Efficient learning of decomposable models with a bounded clique size
Pérez Martínez, Aritz
Inza Cano, Iñaki
Lozano Alonso, José Antonio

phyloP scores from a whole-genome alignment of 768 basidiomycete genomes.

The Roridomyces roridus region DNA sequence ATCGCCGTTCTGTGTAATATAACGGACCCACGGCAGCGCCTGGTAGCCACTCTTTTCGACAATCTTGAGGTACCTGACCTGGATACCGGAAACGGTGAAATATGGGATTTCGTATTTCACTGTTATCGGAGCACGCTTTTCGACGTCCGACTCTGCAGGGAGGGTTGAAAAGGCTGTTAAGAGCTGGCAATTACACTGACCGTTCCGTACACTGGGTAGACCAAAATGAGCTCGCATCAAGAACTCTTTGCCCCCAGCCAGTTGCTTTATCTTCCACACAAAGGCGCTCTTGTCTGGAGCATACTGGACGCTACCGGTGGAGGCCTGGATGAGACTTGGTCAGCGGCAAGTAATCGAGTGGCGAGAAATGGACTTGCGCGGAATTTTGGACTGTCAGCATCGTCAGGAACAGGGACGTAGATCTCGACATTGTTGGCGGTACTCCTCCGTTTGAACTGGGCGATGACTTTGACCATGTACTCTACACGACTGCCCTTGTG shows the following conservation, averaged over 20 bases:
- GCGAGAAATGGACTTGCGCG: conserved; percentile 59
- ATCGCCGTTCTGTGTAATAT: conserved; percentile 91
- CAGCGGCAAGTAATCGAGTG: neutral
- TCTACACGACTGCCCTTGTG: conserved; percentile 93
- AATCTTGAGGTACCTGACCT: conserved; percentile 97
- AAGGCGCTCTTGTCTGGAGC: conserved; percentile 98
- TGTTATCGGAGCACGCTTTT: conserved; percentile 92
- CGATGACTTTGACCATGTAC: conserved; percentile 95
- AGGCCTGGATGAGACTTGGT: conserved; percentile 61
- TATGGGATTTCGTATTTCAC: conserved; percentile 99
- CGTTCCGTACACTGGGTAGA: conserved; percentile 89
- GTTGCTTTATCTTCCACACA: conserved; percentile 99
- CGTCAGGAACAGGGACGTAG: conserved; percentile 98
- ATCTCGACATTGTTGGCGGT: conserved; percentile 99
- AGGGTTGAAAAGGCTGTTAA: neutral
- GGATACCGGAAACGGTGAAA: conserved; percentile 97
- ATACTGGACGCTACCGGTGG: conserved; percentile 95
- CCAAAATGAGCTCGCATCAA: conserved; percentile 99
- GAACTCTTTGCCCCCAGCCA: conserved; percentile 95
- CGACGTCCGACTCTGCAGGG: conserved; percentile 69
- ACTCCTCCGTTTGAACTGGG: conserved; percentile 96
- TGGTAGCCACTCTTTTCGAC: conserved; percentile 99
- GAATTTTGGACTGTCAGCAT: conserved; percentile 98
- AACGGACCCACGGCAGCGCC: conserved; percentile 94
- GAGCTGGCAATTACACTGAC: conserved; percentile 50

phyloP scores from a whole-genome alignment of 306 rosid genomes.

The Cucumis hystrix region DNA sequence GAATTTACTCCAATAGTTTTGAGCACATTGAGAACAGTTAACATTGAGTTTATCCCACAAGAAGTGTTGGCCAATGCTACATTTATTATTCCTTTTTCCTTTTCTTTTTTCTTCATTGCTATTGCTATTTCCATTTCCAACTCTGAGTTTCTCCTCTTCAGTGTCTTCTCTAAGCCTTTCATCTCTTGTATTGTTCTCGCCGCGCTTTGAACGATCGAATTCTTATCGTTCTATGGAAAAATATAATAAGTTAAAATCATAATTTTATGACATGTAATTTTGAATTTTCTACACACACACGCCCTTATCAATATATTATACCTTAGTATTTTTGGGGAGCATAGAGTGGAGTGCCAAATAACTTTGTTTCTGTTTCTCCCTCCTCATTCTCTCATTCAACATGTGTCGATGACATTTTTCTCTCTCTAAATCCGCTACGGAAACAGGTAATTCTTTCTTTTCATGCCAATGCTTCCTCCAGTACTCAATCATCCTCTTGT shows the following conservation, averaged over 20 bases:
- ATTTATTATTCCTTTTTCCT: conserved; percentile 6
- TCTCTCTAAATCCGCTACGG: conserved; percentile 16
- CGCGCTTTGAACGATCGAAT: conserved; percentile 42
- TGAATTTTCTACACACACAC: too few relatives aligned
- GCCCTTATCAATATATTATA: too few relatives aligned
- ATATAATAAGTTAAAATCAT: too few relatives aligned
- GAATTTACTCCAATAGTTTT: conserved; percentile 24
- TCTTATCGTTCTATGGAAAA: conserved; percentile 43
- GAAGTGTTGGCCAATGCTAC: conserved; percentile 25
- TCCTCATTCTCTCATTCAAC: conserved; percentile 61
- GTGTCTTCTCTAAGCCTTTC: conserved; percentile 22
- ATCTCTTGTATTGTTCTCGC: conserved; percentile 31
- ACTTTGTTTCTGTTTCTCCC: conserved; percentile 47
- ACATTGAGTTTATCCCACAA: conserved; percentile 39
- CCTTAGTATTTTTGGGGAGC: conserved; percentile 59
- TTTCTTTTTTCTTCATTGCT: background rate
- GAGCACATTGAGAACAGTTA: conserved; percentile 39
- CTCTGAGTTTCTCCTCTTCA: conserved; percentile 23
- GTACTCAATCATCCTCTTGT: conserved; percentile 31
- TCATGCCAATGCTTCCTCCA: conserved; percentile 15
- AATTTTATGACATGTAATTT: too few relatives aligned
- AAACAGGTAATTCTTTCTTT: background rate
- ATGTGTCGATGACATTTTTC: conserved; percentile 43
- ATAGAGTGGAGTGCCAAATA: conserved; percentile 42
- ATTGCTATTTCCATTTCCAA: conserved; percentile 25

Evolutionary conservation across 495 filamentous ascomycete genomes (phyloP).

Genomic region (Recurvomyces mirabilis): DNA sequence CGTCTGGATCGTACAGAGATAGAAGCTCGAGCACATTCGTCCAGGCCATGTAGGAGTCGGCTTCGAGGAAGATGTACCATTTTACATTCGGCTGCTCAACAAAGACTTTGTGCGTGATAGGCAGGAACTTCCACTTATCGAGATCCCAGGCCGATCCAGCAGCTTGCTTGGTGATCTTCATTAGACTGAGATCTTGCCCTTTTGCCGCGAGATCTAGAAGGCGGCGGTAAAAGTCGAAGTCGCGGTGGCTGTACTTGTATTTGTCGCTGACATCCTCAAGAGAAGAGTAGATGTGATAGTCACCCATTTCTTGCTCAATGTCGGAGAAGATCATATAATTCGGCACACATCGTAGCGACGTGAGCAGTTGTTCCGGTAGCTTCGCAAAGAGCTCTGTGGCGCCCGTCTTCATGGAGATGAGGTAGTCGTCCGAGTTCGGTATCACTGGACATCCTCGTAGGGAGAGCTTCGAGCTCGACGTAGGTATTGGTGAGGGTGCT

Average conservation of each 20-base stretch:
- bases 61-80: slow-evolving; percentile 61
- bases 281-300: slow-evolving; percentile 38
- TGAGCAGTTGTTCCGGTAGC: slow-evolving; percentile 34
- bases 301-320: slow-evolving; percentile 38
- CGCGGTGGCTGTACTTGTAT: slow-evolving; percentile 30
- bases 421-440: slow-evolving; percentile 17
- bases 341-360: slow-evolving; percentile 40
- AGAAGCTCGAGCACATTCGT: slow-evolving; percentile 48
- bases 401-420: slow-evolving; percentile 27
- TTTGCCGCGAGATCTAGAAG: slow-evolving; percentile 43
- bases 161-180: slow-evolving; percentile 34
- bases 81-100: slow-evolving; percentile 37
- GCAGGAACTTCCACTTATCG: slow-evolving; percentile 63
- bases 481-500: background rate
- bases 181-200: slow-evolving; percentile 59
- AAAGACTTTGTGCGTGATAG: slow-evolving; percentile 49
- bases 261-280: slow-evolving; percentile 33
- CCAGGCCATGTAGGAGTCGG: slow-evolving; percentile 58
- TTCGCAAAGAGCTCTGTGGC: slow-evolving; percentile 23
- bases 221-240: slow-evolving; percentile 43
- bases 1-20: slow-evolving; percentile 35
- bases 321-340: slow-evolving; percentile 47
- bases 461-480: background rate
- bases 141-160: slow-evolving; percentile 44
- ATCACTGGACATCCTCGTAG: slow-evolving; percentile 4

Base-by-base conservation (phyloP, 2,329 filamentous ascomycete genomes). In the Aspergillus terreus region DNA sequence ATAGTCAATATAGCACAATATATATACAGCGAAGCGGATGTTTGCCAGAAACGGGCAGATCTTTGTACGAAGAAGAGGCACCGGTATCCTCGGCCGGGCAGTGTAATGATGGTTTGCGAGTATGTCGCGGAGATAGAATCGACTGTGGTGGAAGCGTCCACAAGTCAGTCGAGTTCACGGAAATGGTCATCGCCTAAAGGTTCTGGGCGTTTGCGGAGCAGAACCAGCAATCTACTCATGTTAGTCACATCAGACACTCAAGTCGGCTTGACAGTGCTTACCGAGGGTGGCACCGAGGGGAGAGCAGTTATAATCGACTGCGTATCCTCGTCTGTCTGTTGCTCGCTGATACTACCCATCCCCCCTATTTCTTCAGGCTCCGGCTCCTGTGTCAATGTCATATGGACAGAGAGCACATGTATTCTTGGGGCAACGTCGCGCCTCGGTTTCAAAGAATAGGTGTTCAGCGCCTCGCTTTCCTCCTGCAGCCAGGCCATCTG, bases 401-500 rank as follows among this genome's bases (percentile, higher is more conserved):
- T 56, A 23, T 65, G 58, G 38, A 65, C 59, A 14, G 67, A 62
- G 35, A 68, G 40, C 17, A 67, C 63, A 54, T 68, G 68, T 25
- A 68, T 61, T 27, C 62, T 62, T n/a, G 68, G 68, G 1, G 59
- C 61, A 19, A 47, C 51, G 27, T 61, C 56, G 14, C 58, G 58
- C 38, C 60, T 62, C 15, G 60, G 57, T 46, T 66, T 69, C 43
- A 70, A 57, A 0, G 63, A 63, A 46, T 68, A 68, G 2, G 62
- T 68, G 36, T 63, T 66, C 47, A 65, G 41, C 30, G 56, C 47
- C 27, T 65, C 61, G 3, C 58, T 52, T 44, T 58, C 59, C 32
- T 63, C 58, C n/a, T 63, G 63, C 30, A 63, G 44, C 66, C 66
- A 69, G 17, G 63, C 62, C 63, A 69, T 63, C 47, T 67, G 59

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The learning of probability distributions from data is a ubiquitous problem in the fields of Statistics and Artificial Intelligence. During the last decades several learning algorithms have been proposed to learn probability distributions based on decomposable models due to their advantageous theoretical properties. Some of these algorithms can be used to search for a maximum likelihood decomposable model with a given maximum clique size, k, which controls the complexity of the model. Unfortunately, the problem of learning a maximum likelihood decomposable model given a maximum clique size is NP-hard for k > 2. In this work, we propose a family of algorithms which approximates this problem with a computational complexity of O(k · n^2 log n) in the worst case, where n is the number of implied random variables. The structures of the decomposable models that solve the maximum likelihood problem are called maximal k-order decomposable graphs. Our proposals, called fractal trees, construct a sequence of maximal i-order decomposable graphs, for i = 2, ..., k, in k − 1 steps. At each step, the algorithms follow a divide-and-conquer strategy based on the particular features of this type of structures. Additionally, we propose a prune-and-graft procedure which transforms a maximal k-order decomposable graph into another one, increasing its likelihood. We have implemented two particular fractal tree algorithms called parallel fractal tree and sequential fractal tree. These algorithms can be considered a natural extension of Chow and Liu’s algorithm, from k = 2 to arbitrary values of k. Both algorithms have been compared against other efficient approaches in artificial and real domains, and they have shown a competitive behavior to deal with the maximum likelihood problem. Due to their low computational complexity they are especially recommended to deal with high dimensional domains.